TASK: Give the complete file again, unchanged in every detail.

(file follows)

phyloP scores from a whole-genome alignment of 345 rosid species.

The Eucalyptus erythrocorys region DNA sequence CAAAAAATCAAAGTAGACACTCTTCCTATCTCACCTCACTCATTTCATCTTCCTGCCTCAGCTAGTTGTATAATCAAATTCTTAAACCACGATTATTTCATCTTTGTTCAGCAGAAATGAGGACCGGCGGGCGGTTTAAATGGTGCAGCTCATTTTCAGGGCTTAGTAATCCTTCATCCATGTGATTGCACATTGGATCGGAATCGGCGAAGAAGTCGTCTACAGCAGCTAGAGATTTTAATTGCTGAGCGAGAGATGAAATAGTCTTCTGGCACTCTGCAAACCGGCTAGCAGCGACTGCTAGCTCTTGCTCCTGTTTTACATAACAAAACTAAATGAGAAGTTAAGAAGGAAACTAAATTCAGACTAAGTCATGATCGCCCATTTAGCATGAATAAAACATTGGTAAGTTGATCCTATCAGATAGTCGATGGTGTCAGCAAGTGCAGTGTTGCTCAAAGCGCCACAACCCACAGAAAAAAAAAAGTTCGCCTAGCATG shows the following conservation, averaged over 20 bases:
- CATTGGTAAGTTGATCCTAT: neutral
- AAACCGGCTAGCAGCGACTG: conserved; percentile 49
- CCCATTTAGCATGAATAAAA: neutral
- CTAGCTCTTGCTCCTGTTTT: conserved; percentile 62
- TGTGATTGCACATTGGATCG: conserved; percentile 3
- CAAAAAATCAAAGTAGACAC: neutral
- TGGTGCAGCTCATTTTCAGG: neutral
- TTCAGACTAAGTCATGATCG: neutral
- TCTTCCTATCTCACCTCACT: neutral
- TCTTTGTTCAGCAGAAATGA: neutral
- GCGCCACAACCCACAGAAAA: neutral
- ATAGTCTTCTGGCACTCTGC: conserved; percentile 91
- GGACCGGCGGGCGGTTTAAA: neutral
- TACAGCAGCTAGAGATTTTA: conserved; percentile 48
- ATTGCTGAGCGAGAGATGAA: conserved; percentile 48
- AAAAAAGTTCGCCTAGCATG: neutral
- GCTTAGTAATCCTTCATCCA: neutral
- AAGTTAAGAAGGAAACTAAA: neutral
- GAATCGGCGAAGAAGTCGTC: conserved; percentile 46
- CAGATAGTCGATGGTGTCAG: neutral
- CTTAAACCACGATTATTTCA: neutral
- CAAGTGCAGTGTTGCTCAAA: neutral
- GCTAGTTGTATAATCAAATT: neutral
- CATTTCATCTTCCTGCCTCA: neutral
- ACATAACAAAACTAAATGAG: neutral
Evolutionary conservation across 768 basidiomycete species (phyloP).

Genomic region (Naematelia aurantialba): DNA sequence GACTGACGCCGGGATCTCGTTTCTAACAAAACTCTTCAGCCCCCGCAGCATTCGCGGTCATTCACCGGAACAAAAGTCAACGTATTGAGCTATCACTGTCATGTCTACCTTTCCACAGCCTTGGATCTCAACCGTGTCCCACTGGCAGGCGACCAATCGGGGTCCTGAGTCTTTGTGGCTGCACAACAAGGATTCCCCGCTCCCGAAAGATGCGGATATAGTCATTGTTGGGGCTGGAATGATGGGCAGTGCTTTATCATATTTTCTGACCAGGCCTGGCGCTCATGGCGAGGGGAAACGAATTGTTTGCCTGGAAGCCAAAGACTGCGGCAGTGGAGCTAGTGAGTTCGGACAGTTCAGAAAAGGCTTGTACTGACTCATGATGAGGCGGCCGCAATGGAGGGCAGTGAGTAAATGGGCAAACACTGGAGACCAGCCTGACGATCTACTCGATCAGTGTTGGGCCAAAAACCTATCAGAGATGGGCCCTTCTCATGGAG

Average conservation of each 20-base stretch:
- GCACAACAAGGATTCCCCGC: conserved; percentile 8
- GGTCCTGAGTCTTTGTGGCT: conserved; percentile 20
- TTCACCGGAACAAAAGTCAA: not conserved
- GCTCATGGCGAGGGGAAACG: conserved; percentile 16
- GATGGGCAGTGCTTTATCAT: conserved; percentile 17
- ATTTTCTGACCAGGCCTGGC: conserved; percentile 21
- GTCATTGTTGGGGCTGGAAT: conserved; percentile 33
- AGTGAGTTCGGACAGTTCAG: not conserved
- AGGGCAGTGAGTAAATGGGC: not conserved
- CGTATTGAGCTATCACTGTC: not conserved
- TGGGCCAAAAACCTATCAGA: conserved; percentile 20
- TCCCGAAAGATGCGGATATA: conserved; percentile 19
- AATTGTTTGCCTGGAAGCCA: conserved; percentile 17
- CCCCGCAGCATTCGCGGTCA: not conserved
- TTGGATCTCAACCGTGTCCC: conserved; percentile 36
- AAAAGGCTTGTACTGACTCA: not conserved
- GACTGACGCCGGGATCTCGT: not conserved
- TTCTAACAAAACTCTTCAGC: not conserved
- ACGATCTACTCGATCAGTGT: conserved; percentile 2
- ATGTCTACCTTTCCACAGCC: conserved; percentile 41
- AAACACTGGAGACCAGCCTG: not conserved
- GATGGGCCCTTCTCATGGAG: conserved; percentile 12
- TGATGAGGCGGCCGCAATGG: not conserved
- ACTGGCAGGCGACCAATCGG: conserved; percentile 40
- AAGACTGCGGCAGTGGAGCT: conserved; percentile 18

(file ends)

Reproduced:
phyloP scores from a whole-genome alignment of 345 rosid species.

The Eucalyptus erythrocorys region DNA sequence CAAAAAATCAAAGTAGACACTCTTCCTATCTCACCTCACTCATTTCATCTTCCTGCCTCAGCTAGTTGTATAATCAAATTCTTAAACCACGATTATTTCATCTTTGTTCAGCAGAAATGAGGACCGGCGGGCGGTTTAAATGGTGCAGCTCATTTTCAGGGCTTAGTAATCCTTCATCCATGTGATTGCACATTGGATCGGAATCGGCGAAGAAGTCGTCTACAGCAGCTAGAGATTTTAATTGCTGAGCGAGAGATGAAATAGTCTTCTGGCACTCTGCAAACCGGCTAGCAGCGACTGCTAGCTCTTGCTCCTGTTTTACATAACAAAACTAAATGAGAAGTTAAGAAGGAAACTAAATTCAGACTAAGTCATGATCGCCCATTTAGCATGAATAAAACATTGGTAAGTTGATCCTATCAGATAGTCGATGGTGTCAGCAAGTGCAGTGTTGCTCAAAGCGCCACAACCCACAGAAAAAAAAAAGTTCGCCTAGCATG shows the following conservation, averaged over 20 bases:
- CATTGGTAAGTTGATCCTAT: neutral
- AAACCGGCTAGCAGCGACTG: conserved; percentile 49
- CCCATTTAGCATGAATAAAA: neutral
- CTAGCTCTTGCTCCTGTTTT: conserved; percentile 62
- TGTGATTGCACATTGGATCG: conserved; percentile 3
- CAAAAAATCAAAGTAGACAC: neutral
- TGGTGCAGCTCATTTTCAGG: neutral
- TTCAGACTAAGTCATGATCG: neutral
- TCTTCCTATCTCACCTCACT: neutral
- TCTTTGTTCAGCAGAAATGA: neutral
- GCGCCACAACCCACAGAAAA: neutral
- ATAGTCTTCTGGCACTCTGC: conserved; percentile 91
- GGACCGGCGGGCGGTTTAAA: neutral
- TACAGCAGCTAGAGATTTTA: conserved; percentile 48
- ATTGCTGAGCGAGAGATGAA: conserved; percentile 48
- AAAAAAGTTCGCCTAGCATG: neutral
- GCTTAGTAATCCTTCATCCA: neutral
- AAGTTAAGAAGGAAACTAAA: neutral
- GAATCGGCGAAGAAGTCGTC: conserved; percentile 46
- CAGATAGTCGATGGTGTCAG: neutral
- CTTAAACCACGATTATTTCA: neutral
- CAAGTGCAGTGTTGCTCAAA: neutral
- GCTAGTTGTATAATCAAATT: neutral
- CATTTCATCTTCCTGCCTCA: neutral
- ACATAACAAAACTAAATGAG: neutral
Evolutionary conservation across 768 basidiomycete species (phyloP).

Genomic region (Naematelia aurantialba): DNA sequence GACTGACGCCGGGATCTCGTTTCTAACAAAACTCTTCAGCCCCCGCAGCATTCGCGGTCATTCACCGGAACAAAAGTCAACGTATTGAGCTATCACTGTCATGTCTACCTTTCCACAGCCTTGGATCTCAACCGTGTCCCACTGGCAGGCGACCAATCGGGGTCCTGAGTCTTTGTGGCTGCACAACAAGGATTCCCCGCTCCCGAAAGATGCGGATATAGTCATTGTTGGGGCTGGAATGATGGGCAGTGCTTTATCATATTTTCTGACCAGGCCTGGCGCTCATGGCGAGGGGAAACGAATTGTTTGCCTGGAAGCCAAAGACTGCGGCAGTGGAGCTAGTGAGTTCGGACAGTTCAGAAAAGGCTTGTACTGACTCATGATGAGGCGGCCGCAATGGAGGGCAGTGAGTAAATGGGCAAACACTGGAGACCAGCCTGACGATCTACTCGATCAGTGTTGGGCCAAAAACCTATCAGAGATGGGCCCTTCTCATGGAG

Average conservation of each 20-base stretch:
- GCACAACAAGGATTCCCCGC: conserved; percentile 8
- GGTCCTGAGTCTTTGTGGCT: conserved; percentile 20
- TTCACCGGAACAAAAGTCAA: not conserved
- GCTCATGGCGAGGGGAAACG: conserved; percentile 16
- GATGGGCAGTGCTTTATCAT: conserved; percentile 17
- ATTTTCTGACCAGGCCTGGC: conserved; percentile 21
- GTCATTGTTGGGGCTGGAAT: conserved; percentile 33
- AGTGAGTTCGGACAGTTCAG: not conserved
- AGGGCAGTGAGTAAATGGGC: not conserved
- CGTATTGAGCTATCACTGTC: not conserved
- TGGGCCAAAAACCTATCAGA: conserved; percentile 20
- TCCCGAAAGATGCGGATATA: conserved; percentile 19
- AATTGTTTGCCTGGAAGCCA: conserved; percentile 17
- CCCCGCAGCATTCGCGGTCA: not conserved
- TTGGATCTCAACCGTGTCCC: conserved; percentile 36
- AAAAGGCTTGTACTGACTCA: not conserved
- GACTGACGCCGGGATCTCGT: not conserved
- TTCTAACAAAACTCTTCAGC: not conserved
- ACGATCTACTCGATCAGTGT: conserved; percentile 2
- ATGTCTACCTTTCCACAGCC: conserved; percentile 41
- AAACACTGGAGACCAGCCTG: not conserved
- GATGGGCCCTTCTCATGGAG: conserved; percentile 12
- TGATGAGGCGGCCGCAATGG: not conserved
- ACTGGCAGGCGACCAATCGG: conserved; percentile 40
- AAGACTGCGGCAGTGGAGCT: conserved; percentile 18